Officials doubt civil servant retirement reform
The China PostBy Ann Yu--Some Ministry of Examination (MOE) officials have expressed dissatisfaction over recent reforms of the annuity system, stating that it is unfair for civil servants to receive the same benefits as the labor sector, according to local reports.
January 27, 2013, 12:04 am TWN
With the Cabinet slated to announce the draft guidelines for the reformed annuity system by Wednesday, Examination Yuan President Kuan Chung (關中) met with President Ma Ying-jeou yesterday to discuss the issue.
Premier Sean Chen also met with President Ma yesterday to discuss pension-related reforms to the labor annuity program. The Presidential Office said Ma is concerned over issues of fairness between different industries as well as limited funds.
According to local reports, some MOE officials are critical of the newly introduced commercial insurance plan, which has been included in the civil servant insurance program.
The commercial insurance plan, which the Ministry of Civil Service (MOCS) proposed, involves the government establishing a savings account for every civil servant. In this account a portion of their monthly income will be put away for retirement.
The government collects funds which are then used in financial markets. Originally, the civil servant annuity program involved two elements: retirement pension and civil servant insurance. The government contributes a significant portion to both. These two methods will remain.
The MOCS said the addition of the commercial insurance program would lessen the government burden regarding the funding of civil service retirement.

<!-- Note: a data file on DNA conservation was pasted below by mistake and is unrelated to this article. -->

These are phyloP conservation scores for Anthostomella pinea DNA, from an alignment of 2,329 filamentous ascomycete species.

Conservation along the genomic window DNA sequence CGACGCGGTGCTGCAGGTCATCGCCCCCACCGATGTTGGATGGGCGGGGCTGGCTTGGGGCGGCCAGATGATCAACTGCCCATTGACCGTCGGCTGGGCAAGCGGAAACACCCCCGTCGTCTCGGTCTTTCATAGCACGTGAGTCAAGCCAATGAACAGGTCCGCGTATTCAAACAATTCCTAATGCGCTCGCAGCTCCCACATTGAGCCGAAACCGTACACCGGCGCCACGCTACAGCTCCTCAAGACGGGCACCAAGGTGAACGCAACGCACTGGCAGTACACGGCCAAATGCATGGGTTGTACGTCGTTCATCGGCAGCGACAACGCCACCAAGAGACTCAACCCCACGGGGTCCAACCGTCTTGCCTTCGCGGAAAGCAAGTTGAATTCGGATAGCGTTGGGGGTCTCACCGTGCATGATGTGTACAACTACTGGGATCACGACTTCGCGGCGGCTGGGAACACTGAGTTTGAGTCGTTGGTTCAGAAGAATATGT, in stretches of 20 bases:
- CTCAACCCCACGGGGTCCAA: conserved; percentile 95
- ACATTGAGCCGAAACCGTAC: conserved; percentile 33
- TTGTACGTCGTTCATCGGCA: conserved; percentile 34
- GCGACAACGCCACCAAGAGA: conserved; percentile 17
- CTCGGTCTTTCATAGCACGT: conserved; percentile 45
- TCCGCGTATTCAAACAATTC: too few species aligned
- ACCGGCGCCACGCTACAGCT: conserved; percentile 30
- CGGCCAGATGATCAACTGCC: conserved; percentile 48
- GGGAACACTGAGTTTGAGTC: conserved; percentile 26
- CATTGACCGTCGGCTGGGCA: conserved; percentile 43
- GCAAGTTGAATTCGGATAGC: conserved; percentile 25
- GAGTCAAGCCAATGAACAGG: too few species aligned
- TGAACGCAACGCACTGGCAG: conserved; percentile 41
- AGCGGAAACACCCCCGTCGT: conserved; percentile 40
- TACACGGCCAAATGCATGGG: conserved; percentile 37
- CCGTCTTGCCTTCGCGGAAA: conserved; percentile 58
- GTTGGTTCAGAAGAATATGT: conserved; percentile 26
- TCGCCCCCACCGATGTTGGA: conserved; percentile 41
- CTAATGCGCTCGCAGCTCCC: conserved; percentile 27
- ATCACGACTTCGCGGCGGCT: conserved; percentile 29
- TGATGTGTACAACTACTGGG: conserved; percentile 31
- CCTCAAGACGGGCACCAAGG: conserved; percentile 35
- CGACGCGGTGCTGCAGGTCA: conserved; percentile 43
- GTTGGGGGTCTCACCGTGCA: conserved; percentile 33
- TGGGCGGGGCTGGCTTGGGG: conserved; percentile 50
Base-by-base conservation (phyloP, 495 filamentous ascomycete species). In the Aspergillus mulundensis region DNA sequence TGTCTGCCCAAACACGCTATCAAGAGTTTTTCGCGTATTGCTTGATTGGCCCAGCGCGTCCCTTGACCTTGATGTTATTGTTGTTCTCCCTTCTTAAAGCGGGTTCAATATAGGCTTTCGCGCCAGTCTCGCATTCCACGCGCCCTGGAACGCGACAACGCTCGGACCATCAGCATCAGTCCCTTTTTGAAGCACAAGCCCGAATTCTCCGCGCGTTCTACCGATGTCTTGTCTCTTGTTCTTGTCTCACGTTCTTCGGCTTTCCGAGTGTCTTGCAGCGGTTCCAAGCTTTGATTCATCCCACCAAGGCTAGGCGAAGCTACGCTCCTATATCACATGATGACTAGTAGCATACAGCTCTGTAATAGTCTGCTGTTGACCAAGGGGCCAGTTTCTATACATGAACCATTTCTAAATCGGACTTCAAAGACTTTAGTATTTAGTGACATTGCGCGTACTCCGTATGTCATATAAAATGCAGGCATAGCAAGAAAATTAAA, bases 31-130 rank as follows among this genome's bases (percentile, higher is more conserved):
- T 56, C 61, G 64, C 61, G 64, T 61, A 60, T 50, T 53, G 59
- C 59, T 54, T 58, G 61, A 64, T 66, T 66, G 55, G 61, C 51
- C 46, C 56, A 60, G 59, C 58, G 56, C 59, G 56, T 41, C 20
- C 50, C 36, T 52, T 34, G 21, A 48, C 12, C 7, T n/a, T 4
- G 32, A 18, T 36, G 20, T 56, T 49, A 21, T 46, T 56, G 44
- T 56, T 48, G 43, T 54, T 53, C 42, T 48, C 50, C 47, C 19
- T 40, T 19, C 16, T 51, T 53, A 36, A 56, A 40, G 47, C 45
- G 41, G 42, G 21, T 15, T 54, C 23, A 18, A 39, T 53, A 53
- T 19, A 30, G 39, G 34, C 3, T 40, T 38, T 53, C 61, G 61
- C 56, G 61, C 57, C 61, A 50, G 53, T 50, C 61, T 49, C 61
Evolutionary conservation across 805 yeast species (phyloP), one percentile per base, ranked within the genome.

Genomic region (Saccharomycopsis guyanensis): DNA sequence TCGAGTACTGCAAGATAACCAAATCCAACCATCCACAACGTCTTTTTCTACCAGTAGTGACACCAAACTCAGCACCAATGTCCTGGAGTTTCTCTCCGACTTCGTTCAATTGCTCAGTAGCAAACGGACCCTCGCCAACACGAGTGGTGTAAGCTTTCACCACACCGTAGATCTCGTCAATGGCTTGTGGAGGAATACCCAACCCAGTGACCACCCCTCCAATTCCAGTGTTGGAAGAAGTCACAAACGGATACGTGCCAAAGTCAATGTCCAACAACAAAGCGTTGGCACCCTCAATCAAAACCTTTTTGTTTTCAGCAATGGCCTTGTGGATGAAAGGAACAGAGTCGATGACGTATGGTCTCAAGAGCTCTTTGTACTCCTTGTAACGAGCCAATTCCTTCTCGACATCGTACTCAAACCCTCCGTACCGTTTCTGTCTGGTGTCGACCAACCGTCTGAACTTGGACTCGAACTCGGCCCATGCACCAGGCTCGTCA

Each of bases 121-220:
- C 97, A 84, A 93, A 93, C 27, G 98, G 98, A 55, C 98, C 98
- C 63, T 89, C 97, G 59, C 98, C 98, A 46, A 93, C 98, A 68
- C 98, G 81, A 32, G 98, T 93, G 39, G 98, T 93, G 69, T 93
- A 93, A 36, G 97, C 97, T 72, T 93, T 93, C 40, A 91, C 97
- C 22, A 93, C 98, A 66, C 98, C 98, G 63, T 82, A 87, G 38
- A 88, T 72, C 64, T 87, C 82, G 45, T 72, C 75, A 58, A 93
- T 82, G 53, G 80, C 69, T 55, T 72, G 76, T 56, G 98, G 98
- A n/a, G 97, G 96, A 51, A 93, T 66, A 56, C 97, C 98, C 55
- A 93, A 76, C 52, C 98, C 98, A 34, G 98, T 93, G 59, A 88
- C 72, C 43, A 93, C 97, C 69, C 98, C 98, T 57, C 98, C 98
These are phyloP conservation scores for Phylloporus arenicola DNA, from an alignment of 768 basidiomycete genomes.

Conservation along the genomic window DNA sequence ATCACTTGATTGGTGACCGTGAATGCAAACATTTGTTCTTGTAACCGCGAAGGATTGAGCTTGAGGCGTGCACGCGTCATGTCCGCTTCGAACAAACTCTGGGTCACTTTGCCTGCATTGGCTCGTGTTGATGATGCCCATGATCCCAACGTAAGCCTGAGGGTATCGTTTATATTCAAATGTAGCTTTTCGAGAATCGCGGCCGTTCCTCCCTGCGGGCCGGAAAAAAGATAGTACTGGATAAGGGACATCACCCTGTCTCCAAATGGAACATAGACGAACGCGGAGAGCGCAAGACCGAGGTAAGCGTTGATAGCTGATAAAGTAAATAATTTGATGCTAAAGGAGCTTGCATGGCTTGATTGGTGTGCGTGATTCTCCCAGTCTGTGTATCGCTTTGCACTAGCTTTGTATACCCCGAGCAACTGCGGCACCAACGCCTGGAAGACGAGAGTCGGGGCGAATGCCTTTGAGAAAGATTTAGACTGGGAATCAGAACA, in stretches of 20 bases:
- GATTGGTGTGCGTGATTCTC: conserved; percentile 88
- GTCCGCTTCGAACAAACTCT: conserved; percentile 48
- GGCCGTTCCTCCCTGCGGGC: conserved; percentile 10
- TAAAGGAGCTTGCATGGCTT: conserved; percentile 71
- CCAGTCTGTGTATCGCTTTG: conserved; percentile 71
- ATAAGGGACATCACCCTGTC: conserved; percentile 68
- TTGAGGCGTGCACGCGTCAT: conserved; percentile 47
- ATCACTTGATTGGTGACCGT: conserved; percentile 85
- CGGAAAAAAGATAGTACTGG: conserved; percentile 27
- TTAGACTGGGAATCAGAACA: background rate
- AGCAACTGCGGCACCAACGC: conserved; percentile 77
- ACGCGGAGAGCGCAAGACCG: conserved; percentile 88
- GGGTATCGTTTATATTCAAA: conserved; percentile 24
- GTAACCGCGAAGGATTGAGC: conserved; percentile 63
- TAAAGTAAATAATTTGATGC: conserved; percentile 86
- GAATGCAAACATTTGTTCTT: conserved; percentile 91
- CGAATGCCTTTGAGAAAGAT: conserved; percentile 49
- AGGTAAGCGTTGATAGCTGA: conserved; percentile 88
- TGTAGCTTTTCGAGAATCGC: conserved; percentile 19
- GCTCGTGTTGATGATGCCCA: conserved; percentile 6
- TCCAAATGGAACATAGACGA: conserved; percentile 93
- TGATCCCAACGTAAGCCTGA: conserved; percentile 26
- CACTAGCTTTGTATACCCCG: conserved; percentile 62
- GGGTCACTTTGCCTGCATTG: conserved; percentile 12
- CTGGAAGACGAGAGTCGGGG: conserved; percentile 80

According to the MOCS, when the new policy comes into effect, the monthly income replacement rate for civil servants would not exceed 80 percent. Further, 20 percent of the retirement funds would come from the commercial insurance program.
An MOCS official questioned the fairness of this new program, considering it similar to a mandatory investment. The official asked whether retired civil servants would still receive their portion of retirement if the commercial insurance funds failed in the market.
He also criticized the numerous attempts to make civil servant benefits similar to laborer benefits, saying such efforts have been very forceful.
The nature of each industry is very different, he said, adding that it is unreasonable to hope that every benefit program can be the same.
Meanwhile, some pan-blue lawmakers have raised questions over the 18-percent preferential interest rate levied on some retired civil servants. Although most legislators agreed to a reform, some asked that any changes be made only following actuarial assessments.
Lawmaker Lo Shu-lei (羅淑蕾) said it is easy to understand that society would be angered by civil servants receiving a preferential retirement rate while working a new, non-civil service job, citing the potential of civil servants receiving postretirement income, which includes the annuity scheme coupled with the new job, of more than NT$60,000 per month. She said there are still some disadvantaged retired civil servants who receive the preferential interest rate and have an income of roughly NT$10,000 a month.